Vilifying, banning, name-calling… None of this happened during Monday night’s Bozeman City Commission proceeding. In fairness, only a few of the congregants were seated near a microphone, so there might have been a slur or two uttered off-record. And the college kids’ renting the house next door—with their sofas out on the lawn—well, they’re so often slandered during the public comment period of these meetings that it’s hardly worth mentioning.
Including Carson Taylor as mayor and Cyndy Andrus as deputy mayor, among commissioners Chris Mehl and Jeff Krauss, the Bozeman City Commission took up again the issue of extended-stay lodging (i.e. short-term rentals) in city neighborhoods. On the table was the proposed Ordinance #1958: “repealing and suspending extended-stay lodging and other similar uses such as short term and vacation rentals as a conditional use in R-1, R-2, R-S, and NEHMU zoning districts for a period of six months or until such time…”
The proposal drew ten or twelve residents into the seats, though they were far more vocal than they were numerous. This issue has been a hot-button topic in the local paper, but more on that later. During the meeting, members of the audience were asked more than once to quiet down.
Robert, a 33-year resident of Bozeman said during the public comment period, “There have been 3 noise complaints in three years, for vacation rentals within Bozeman city limits. I feel vilified having a vacation rental, I’m a bad guy.”
It is from this group that various uses of the word ‘vilify” seem to have emanated. Several of them used the term in their public comment, and it is a word that the commissioners made clear has not come from city officials.
Commissioner Mehl said later in the evening, “I don’t recall any of the commissioners vilifying short-term or long-term renters.” Then he noted as well how often the college-aged renters in Bozeman are disparaged.
So, no vilification.
Another long-term resident, Molly, said, “There are 244 short-term rentals… among 40,000 living units in Bozeman. This isn’t an epidemic.”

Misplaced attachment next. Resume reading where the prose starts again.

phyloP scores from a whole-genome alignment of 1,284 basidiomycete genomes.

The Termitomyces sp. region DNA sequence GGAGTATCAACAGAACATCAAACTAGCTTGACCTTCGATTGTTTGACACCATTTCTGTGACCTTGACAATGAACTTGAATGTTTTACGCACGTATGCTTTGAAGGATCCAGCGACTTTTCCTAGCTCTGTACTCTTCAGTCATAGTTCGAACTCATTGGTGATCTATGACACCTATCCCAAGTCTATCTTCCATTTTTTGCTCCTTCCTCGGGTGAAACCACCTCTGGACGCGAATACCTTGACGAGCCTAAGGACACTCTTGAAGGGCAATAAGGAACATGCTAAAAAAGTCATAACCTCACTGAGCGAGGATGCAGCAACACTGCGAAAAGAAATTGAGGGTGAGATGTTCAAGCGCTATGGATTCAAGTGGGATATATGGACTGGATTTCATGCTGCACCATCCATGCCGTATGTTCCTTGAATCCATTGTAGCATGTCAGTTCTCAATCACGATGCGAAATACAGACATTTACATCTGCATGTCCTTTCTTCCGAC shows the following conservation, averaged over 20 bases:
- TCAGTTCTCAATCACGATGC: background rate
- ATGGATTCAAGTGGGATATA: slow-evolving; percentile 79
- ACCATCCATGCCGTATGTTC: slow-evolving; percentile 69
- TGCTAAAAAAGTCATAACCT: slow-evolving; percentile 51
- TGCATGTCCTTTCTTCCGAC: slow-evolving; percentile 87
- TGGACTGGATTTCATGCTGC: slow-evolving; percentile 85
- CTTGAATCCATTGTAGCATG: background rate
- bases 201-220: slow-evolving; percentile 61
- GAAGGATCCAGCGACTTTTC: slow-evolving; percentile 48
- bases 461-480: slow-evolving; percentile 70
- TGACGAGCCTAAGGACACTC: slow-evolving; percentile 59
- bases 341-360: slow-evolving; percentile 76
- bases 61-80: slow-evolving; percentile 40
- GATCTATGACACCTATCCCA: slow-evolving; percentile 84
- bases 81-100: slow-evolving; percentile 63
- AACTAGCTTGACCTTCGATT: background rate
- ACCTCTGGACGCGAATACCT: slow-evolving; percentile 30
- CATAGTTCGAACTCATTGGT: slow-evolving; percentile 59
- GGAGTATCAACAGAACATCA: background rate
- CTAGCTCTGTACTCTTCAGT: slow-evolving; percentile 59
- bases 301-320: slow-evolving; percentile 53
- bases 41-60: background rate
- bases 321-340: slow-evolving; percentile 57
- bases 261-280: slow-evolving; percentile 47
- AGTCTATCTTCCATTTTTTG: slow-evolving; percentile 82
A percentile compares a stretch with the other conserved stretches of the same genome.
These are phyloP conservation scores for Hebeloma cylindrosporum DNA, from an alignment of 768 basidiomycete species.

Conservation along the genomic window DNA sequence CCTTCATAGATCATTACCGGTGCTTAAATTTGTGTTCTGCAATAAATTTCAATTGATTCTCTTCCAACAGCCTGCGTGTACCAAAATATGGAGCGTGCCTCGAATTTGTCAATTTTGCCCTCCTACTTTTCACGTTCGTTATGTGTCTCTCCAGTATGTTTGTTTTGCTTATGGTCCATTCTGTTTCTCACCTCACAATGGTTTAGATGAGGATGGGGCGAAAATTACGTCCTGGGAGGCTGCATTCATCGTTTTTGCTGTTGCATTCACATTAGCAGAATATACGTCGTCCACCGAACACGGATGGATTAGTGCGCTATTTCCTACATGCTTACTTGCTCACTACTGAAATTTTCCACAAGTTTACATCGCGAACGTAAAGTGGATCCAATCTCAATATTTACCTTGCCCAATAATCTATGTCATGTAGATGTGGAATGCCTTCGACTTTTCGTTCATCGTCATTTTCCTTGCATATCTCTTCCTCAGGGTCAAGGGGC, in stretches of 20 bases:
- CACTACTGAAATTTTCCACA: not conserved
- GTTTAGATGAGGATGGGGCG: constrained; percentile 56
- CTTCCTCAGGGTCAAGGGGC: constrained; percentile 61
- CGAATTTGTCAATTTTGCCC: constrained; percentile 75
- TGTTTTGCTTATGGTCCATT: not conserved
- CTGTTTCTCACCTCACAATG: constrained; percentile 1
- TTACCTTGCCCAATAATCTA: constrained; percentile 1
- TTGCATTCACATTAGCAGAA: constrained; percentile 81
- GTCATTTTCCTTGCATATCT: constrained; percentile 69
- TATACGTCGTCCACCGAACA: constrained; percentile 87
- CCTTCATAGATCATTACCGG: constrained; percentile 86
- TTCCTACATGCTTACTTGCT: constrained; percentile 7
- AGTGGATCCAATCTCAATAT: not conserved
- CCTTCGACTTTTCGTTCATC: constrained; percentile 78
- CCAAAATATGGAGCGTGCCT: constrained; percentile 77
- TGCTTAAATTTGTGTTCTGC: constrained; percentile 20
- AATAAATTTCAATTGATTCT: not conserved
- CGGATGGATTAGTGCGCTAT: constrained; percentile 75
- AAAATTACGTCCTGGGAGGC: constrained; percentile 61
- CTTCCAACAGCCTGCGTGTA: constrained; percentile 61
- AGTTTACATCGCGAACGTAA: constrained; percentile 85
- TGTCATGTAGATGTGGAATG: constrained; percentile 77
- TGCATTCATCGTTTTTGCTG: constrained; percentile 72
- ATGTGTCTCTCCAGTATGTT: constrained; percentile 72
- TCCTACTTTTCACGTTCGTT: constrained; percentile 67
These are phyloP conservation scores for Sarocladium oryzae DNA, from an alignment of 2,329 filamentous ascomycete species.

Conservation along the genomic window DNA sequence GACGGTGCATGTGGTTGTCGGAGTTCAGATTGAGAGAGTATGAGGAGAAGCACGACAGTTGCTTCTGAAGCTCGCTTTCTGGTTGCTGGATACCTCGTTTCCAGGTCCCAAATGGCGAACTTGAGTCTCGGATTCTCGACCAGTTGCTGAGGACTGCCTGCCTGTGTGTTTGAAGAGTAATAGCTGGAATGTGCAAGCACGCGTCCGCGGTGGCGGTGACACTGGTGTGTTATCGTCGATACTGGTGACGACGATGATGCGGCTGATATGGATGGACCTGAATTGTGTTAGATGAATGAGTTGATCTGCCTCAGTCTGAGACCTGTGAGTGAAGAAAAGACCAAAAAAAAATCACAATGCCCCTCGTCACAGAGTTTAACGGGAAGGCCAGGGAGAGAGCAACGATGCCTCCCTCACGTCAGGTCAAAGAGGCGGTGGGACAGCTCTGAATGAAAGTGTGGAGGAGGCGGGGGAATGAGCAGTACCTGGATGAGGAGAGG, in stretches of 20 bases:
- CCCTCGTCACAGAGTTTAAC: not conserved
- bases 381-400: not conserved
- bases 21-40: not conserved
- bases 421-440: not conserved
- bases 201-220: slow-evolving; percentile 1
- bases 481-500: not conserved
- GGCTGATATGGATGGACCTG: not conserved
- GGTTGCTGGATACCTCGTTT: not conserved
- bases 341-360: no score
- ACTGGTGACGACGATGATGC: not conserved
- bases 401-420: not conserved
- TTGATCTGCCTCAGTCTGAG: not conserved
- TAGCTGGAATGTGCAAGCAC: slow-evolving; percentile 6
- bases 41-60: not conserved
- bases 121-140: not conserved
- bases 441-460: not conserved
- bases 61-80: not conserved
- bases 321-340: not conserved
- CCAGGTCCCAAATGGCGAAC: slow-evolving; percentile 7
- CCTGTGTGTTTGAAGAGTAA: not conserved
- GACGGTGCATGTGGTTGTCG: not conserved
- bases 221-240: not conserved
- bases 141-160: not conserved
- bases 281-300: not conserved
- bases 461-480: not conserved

Several of the attendees questioned the City’s need or ability to govern the matter.
Richard Martel, a south-side resident, said, “I think that its way-way premature for you guys to be regulating this. Frankly, I would like for you to slow down, and do a study. And based on that study, take necessary action.”
Very little of our city commission meetings’ formal communication happens in direct response, but Greg Sullivan stated later and during the ordinance’s presentation, “State law and the municipal code both authorize the City to govern this matter.”
Mayor Taylor: “The role of city government is to address small problems before they become big problems…. We’re not making anything illegal tomorrow that wasn’t already illegal yesterday.”
That comment addressed another issue of clouded conception, whether the City was actually “banning” anything. The current application of that word has a very public genesis in a recent headline of the Bozeman Daily Chronicle: Eric Dietrich’s August 7th article was titled, “Bozeman to consider an interim ban on new vacation rentals.”
Throughout the evening, numerous public officials made remarks to diffuse this misleading statement.
Commissioner Jeff Krauss: “If you’re unpermitted now, just like tomorrow you would not be in compliance with local ordinance and subject to penalty.”
Chris Saunders, the interim Planning Development Director (again), created a map of Bozeman illustrating that the majority of zoned residential areas inside of city limits would not be affected by this ordinance. He said, “No matter what we do tonight, it won’t change the business license requirement or the state inspection requirement.”
Deputy Mayor Andrus, who formally introduced the proposed ordinance, clarified then that addition that she’d added a clause to protect applicants for CUPs who’ve submitted on or before Monday. (CUPs are city lingo for “condition-use permits”.)
All of this official testimony had such an effect on Eric Dietrich that his article in the newspaper today (August 9th) is titled, “Commission approves temporary ban on vacation rental permits.”
And journalists wonder why the public dislikes newspapers and the media. The title is inaccurate, if not false.
Krauss: “If you’re operating a legal short-term rental today, you’re okay. If you haven’t got a CUP to run one of those, then you haven’t done what is required by current zoning.”
Andrus: “What we are doing is pausing the application of CUPs in R-1, R-2, RS, and NEMHU.” She cited that the character of neighborhoods were being altered, and said, “I just want to be clear, that we are pausing for six months to get a better handle on what we are doing. To be clear, if you live in these zoning areas, you will have to wait to apply for the CUPs.”
Krauss: “Much of the zoning in Bozeman allows short-term vacation rentals… We’ll try to get it done in six months—that’s the plan.”
Carson Taylor: “The fact is that the new economy is encouraging business that flies under the radar of the normal tax structure—and those of us who’ve paid into that structure.”
So, no banning, either. But those college kids, and their sofas.